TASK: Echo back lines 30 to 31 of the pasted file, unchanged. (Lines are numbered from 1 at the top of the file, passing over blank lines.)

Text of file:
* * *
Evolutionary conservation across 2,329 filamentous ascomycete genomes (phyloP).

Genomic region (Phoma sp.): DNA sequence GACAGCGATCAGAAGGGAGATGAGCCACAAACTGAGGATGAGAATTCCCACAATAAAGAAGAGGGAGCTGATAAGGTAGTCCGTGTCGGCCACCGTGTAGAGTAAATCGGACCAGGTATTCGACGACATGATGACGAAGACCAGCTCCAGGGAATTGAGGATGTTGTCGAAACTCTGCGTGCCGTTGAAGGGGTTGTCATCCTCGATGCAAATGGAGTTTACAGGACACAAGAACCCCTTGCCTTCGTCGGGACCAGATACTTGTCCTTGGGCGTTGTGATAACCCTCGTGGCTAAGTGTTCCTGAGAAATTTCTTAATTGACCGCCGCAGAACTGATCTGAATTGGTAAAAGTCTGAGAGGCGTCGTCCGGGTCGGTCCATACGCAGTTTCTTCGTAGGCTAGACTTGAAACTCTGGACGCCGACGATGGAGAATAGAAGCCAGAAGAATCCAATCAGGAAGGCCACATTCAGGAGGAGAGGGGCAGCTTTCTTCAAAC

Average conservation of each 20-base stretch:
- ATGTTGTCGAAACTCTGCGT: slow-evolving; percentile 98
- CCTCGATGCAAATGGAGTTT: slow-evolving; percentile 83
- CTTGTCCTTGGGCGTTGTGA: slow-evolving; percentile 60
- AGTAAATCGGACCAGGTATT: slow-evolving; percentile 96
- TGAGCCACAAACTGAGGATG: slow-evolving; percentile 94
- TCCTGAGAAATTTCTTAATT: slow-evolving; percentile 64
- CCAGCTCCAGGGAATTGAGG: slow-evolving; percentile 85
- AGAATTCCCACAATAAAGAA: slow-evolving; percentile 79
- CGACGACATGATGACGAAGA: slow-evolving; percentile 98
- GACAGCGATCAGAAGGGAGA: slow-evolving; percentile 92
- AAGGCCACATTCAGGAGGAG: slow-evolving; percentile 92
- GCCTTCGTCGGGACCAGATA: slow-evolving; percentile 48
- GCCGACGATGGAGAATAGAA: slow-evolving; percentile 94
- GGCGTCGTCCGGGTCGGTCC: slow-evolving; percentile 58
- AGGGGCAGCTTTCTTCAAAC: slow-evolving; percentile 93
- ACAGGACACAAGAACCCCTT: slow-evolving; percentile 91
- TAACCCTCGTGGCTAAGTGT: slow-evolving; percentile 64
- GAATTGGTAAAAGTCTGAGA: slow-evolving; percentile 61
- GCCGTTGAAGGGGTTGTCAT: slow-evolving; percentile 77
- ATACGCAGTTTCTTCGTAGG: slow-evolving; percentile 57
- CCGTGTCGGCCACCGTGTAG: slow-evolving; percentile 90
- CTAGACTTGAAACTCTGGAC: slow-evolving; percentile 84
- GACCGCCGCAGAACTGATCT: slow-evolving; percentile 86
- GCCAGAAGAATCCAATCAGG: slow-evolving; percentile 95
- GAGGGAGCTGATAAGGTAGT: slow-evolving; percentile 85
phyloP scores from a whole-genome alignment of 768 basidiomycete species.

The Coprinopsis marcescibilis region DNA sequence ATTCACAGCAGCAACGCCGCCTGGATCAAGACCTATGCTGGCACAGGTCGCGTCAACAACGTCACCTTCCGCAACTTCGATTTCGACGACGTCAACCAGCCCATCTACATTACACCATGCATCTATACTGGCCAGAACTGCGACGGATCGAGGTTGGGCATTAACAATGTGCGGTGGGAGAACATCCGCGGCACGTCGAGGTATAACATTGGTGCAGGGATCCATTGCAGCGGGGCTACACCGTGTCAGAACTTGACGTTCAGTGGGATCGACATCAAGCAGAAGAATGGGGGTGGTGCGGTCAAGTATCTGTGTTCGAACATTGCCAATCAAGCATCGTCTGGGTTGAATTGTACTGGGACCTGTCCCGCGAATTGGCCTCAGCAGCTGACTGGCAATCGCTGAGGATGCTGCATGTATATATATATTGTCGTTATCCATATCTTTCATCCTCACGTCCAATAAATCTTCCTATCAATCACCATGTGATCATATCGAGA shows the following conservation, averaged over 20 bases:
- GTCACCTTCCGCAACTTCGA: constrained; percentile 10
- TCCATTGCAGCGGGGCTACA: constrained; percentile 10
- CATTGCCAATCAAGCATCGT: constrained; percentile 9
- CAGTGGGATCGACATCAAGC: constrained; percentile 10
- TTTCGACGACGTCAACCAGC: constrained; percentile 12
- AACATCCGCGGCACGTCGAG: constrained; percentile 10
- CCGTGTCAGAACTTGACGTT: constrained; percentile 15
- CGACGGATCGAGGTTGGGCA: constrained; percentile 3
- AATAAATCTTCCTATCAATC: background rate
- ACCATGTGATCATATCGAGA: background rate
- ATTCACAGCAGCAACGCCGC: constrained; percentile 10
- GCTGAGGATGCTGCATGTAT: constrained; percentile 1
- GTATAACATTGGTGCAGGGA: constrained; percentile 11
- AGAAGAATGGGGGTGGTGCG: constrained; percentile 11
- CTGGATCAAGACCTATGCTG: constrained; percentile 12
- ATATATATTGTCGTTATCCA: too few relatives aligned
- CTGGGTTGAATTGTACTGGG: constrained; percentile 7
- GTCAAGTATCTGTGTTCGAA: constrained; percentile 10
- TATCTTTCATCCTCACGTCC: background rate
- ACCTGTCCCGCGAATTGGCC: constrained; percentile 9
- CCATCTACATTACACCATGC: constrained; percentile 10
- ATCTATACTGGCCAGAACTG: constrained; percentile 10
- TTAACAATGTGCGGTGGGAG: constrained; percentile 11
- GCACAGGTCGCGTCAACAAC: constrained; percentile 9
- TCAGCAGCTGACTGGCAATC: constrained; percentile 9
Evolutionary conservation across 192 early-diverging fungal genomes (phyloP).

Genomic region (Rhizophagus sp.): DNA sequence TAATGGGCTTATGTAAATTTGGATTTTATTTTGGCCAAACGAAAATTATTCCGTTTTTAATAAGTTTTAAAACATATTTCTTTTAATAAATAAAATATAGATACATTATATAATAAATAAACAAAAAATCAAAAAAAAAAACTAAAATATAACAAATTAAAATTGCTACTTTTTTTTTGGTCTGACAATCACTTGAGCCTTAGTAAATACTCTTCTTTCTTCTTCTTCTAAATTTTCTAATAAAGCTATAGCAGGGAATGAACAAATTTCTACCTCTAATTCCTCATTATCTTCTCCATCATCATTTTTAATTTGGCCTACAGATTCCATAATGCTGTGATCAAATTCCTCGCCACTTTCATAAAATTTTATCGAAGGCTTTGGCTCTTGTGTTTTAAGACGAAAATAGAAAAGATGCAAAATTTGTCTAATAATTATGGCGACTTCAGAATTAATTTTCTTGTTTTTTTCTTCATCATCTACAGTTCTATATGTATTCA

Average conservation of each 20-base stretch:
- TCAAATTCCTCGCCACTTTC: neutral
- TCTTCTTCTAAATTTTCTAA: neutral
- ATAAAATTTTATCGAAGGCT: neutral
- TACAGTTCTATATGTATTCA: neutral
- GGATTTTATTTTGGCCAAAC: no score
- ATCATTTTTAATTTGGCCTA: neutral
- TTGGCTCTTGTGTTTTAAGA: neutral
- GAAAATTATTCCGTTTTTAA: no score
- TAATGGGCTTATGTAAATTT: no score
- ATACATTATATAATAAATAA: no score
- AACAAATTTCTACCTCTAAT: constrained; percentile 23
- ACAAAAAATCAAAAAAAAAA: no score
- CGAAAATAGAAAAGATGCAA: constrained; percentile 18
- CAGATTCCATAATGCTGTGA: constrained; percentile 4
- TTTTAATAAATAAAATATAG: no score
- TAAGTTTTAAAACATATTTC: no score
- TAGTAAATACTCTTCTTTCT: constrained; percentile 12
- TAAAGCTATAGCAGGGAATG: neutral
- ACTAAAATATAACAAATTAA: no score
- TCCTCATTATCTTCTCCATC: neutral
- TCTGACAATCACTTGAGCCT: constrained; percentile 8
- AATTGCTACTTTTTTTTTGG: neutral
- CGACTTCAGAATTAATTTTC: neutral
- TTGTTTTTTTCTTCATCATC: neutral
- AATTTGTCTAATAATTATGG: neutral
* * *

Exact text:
The Coprinopsis marcescibilis region DNA sequence ATTCACAGCAGCAACGCCGCCTGGATCAAGACCTATGCTGGCACAGGTCGCGTCAACAACGTCACCTTCCGCAACTTCGATTTCGACGACGTCAACCAGCCCATCTACATTACACCATGCATCTATACTGGCCAGAACTGCGACGGATCGAGGTTGGGCATTAACAATGTGCGGTGGGAGAACATCCGCGGCACGTCGAGGTATAACATTGGTGCAGGGATCCATTGCAGCGGGGCTACACCGTGTCAGAACTTGACGTTCAGTGGGATCGACATCAAGCAGAAGAATGGGGGTGGTGCGGTCAAGTATCTGTGTTCGAACATTGCCAATCAAGCATCGTCTGGGTTGAATTGTACTGGGACCTGTCCCGCGAATTGGCCTCAGCAGCTGACTGGCAATCGCTGAGGATGCTGCATGTATATATATATTGTCGTTATCCATATCTTTCATCCTCACGTCCAATAAATCTTCCTATCAATCACCATGTGATCATATCGAGA shows the following conservation, averaged over 20 bases:
- GTCACCTTCCGCAACTTCGA: constrained; percentile 10